Category: Legal writing

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From “The Education of a Lawyer”

With bar results coming in from many states this week, it’s an opportune moment to recommend resources for newly minted lawyers. One good resource is Gary Muldoon’s book The Education of a Lawyer: Essential Skills and Uncommon Advice for Building a Successful Career. It has many good passages; here’s an anecdote on being receptive to feedback. Muldoon recounts how he was working on an article and sought out a prominent co-author:

The impact of the article would be greater if another person in the community was also on the byline, so I sought him out. He was receptive to the idea I was trumpeting and liked the article. Except for one sentence. He hated that sentence and would not allow his name to appear unless it was removed. The trouble was, it was easily the best sentence, in my mind, bringing the whole article together.

He could not be dissuaded, so I finally agreed, and the article appeared with both our names, minus that one sentence. No one was aware of the sentence that I so much enjoyed, so its absence was not noticed. The article had the effect I had hoped for.

Much of what we do in a law office is a team effort. In writing a brief or arguing a point at trial, I regularly solicit input from others in the office. If it’s my case, I’m responsible for the end product and have the final say, but is including their ideas important to make them feel like they have contributed? Should one care how they feel? Well, if I’m going to be asking for their ideas in the future, I better care. And yes, their comments, ideas, and changes are essential. You can do a good job on your own, but you need others to help bring out the best in your client’s case.

 

Clinical legal educationCollaborationLeadershipLegal communicationLegal writing

What lawyers say, and what they actually do

How do lawyers transfer their knowledge? Lawyering scholars have been talking about “tacit knowledge” since the early 1990s. A recent ABA publication encouraged law students to use their externships and other practical experiences to interact with lawyers and try to glean some of that tacit knowledge via “extensive personal contact, regular interaction, and trust.” I touched on tacit knowledge in an early-summer blog post encouraging summer associates to talk with experienced lawyers about their work and to closely observe their nonverbal signals during these conversations.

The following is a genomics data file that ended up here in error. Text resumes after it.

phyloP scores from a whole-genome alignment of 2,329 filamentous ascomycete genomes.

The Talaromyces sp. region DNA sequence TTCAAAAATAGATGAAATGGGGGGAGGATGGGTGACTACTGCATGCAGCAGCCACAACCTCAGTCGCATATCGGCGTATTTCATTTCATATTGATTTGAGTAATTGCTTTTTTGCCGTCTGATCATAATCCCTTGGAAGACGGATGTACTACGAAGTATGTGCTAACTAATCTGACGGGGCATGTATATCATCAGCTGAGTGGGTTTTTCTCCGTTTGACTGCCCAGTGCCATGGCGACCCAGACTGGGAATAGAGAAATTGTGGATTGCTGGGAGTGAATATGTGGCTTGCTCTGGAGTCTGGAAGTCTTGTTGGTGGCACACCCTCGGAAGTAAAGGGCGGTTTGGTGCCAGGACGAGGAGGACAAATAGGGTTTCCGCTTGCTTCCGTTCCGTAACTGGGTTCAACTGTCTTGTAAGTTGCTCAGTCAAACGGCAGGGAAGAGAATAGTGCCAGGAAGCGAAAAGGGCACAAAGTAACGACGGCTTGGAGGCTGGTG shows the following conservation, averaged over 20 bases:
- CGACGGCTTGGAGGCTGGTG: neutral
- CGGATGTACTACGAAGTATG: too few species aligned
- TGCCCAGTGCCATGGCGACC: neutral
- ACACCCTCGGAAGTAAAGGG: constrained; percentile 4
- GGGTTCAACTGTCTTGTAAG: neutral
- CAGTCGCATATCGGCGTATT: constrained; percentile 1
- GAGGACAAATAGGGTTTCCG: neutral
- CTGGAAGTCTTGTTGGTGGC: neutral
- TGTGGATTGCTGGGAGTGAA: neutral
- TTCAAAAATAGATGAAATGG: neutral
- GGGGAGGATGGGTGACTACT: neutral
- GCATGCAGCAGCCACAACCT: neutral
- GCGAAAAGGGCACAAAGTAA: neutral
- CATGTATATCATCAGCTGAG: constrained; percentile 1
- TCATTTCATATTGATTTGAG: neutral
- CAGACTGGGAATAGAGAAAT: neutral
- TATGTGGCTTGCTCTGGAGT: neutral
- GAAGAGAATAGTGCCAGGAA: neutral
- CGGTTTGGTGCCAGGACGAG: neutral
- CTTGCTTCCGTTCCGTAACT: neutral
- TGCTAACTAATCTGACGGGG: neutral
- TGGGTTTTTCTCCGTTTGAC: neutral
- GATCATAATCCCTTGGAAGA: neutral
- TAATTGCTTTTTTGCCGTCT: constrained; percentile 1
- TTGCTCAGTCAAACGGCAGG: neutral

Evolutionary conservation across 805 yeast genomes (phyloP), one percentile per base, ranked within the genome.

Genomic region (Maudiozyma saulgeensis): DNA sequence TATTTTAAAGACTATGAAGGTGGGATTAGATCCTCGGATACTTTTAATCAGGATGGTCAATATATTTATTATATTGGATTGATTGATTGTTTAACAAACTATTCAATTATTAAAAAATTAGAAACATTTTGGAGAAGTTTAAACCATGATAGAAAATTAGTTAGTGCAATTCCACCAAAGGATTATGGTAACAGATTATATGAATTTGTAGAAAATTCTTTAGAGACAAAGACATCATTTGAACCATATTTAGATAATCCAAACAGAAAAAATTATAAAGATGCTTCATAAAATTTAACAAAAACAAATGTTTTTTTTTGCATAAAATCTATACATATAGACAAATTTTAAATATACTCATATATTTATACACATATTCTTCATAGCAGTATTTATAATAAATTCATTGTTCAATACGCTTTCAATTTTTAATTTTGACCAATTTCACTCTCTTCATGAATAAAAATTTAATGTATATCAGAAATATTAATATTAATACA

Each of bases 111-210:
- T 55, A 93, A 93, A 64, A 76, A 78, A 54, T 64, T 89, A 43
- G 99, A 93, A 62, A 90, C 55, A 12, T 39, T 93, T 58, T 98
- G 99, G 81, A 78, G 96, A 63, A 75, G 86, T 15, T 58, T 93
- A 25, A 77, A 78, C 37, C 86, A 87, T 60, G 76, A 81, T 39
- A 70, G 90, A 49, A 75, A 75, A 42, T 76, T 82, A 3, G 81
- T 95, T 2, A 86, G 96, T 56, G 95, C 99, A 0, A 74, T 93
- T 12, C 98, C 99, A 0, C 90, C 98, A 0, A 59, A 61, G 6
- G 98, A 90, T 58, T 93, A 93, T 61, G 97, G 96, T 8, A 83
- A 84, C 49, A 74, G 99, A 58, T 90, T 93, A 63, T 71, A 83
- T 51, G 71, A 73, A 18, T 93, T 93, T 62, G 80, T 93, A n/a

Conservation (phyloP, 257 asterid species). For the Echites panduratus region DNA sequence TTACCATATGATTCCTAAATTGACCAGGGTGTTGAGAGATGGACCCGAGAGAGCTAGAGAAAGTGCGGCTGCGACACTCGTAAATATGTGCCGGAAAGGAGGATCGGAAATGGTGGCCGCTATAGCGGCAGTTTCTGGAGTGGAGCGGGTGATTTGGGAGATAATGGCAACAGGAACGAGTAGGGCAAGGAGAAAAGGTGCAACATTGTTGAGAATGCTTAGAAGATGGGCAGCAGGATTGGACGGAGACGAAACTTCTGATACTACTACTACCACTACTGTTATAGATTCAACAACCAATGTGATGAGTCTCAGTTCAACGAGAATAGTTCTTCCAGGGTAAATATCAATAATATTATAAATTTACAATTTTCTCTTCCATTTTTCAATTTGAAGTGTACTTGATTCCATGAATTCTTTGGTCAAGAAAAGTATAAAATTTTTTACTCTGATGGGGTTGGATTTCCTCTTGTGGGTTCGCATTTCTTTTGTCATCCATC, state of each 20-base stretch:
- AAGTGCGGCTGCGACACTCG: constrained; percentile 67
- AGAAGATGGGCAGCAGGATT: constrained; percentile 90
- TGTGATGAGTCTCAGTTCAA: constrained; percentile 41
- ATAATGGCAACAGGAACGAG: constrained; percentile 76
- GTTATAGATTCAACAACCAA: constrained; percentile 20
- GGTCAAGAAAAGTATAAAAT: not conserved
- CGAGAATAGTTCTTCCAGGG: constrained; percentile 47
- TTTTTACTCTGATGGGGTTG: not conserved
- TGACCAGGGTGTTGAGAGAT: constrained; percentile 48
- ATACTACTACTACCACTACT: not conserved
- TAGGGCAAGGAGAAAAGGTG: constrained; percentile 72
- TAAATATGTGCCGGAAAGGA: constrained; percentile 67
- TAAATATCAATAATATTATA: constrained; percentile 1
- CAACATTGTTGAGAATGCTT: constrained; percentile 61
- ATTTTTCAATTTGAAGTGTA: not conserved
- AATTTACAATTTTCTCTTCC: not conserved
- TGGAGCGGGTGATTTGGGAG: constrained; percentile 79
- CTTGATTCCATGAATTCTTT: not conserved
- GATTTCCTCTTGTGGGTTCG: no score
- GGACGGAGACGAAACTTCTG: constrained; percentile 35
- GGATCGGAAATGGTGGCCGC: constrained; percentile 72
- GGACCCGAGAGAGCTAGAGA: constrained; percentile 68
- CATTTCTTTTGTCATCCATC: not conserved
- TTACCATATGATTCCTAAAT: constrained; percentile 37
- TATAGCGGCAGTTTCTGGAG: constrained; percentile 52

This advice suggested perhaps the slightest hint of the idea that there might be dissonance in what lawyers say they do and what they actually do. An article by one of my law-professor heroes, Richard Neumann, Jr. explores this concept in depth.  The article is Donald Schön, The Reflective Practitioner, and the Comparative Failures of Legal Education, 6 Clinical L. Rev. 401 (2000). It attacks superficial notions of lawyering and legal education at multiple levels.

What is the difference between what lawyers say they do and what they actually do? The real tacit knowledge is in what they actually do—which they may not be willing to describe or even fully aware of.

This insight is from the work of Donald Schön, a now-deceased professor of architecture at MIT. Schon’s ideas and Neumann’s exploration of them aren’t new, but the insights remain relevant and helpful.

Schön sought a deeper understand of tacit knowledge, questioning its foundations:

[T]acit knowledge is not necessarily accurate knowledge. Because it is tacit, it is also unexamined.

And because it is unexamined, it may be worthy of the term “knowledge” only in sarcastic quote marks:

The tacit ‘knowledge’ of an ineffective professional might be nothing more than superstition—and correspondingly dangerous to clients.

Schön questioned professionals’ capacity to understand and describe their own work. What professionals think they do and what they actually do are often entirely different. Here he used two terms to categorize false and real tacit knowledge. (Neumann, while clearly a fan of Schön’s work, didn’t really like his terminology, and here you may feel a particularly strong urge to close this browser window. But consider plowing on.) Schön’s terms distinguish what a professional says about the work from how the professional actually does the work:

  • A “theory of action” is how a person describes the work they do.
  • A “theory-in-use” is what actually governs the person’s actions.

As a result, we can only learn a person’s true “theory-in-use” by observing their behavior. More broadly, this discrepancy “makes it harder to improve how professionals work.” A lawyer might resist making a change out of the mistaken belief about what she is actually doing. “Because our theory of action seems satisfactory to us, we do not see any reason to change.”

And willingness to change isn’t necessarily sufficient to make a real change. “[E]ven if we can be persuaded to change, we might be satisfied” just by changing our theory of action. This is a change in name only if “we continue what we were doing before because our theory-in-use remains unexamined and controls our actions.”